Around 27 lads and lasses were clustered around at the meeting point enjoying the promise of a day in the sun and more importantly staying dry as well. At exactly 9:15 Garmin time, Crazy legs and Taffy Steve decreed it was time to go and started to very deliberately clip in.

This was the cue for OGL to confront Crazy Legs and insist he didn’t immediately jump onto the front and ramp the pace up above 15 mph. This admonishment seemed to set a fire burning in Red Max, who was so keen to get on the front he raked his pedal through my spokes as he spun around, before enthusiastically bounding off to head the peloton. Luckily there was no damage done, but it was perhaps a precursor to the rest of the ride.

After the first roundabout a rider I didn’t recognise drifted to the side of the road and stopped. Apparently there’d been a clash with another rider and he had snapped a spoke. One guy dropped back to see what the problem was, while the rest of us chased on to let everyone know what was happening behind.

We turned off the main road, slowed and started again, then slowed and stopped. And started again and then stopped and then there was a lot of shouting and angry gesticulating between the Red Max and OGL, the perfect accompaniment to our staccato, stop-start dance.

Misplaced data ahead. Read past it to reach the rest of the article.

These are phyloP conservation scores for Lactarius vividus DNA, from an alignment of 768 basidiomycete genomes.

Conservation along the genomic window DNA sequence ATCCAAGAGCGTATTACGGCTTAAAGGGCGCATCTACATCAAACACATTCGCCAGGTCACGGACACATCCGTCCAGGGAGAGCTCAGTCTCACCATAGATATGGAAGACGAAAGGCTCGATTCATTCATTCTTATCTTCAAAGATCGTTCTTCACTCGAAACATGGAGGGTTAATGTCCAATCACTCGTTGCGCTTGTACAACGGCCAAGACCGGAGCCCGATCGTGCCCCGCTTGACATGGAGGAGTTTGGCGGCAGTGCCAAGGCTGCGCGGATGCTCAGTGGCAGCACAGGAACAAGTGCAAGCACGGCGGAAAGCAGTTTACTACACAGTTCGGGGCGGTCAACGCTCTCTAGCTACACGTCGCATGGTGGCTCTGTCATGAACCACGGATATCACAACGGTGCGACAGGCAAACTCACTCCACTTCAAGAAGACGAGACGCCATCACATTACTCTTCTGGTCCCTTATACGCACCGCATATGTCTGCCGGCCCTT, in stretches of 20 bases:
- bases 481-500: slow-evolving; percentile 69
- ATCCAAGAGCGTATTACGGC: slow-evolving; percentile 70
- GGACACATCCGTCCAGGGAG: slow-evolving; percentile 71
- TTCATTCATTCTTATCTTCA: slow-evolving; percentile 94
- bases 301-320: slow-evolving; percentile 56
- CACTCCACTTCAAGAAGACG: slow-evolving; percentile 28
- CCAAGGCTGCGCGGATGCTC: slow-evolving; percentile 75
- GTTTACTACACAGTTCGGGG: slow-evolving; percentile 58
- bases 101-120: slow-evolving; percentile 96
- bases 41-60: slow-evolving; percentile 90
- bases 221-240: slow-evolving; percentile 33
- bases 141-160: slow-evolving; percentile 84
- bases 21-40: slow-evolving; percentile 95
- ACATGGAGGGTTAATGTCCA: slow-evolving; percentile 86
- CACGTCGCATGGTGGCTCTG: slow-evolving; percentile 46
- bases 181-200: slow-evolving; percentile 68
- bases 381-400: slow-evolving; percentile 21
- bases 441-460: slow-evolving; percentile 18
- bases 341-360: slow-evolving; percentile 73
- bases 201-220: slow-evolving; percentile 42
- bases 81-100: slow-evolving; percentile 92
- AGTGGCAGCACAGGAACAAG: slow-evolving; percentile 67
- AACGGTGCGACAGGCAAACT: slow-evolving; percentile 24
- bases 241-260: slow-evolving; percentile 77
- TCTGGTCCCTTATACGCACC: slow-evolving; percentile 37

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We finally determined that the loss of a spoke had been terminal and the rider had turned for home, so we pushed on and tried to regain some sort of order.

A few miles further on and G-Dawg was swooping over to the other side of the road to stop and check his wheel after another inadvertent clash of riders. This had seen his spokes completely chop the end off the Monkey Butler Boy’s quick release skewer, an aero-spoke sheering effortlessly through the hard plastic nut at the opposite end to the lever.  Somewhat amazingly there was no damage to G-Dawgs wheel and more importantly and somewhat miraculously, neither rider had come to grief.

A brief stop to quickly check everything and everyone was actually okay and off we went again. I was drifting near the back, riding along with Crazy Legs as we admired the light whistling noise Moscas’s carbon rims made every time he applied the brakes.

Another stop to regroup gave Mad Max and OGL an unedifying chance to exhume and resume their earlier fiery exchange, which seemed to be about stopping and starting and hand signals and (somewhat ironically) clear communication.


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As we reached the split point, OGL then rode off on his own without waiting to form an amblers group, perhaps in a fit of pique, or perhaps just wanting to enjoy some splendid isolation and the good weather.

An impromptu amblers group did finally get itself formed up and rolled away, while the longer, harder, faster group started to make their way toward the Quarry Climb and the final dash for the café.

The route was lumpy, the pace was high and the wind was still providing a little extra encumbrance. I found myself slowly drifting back through the group on the climbs with strangely hollow legs and no great desire to push too hard.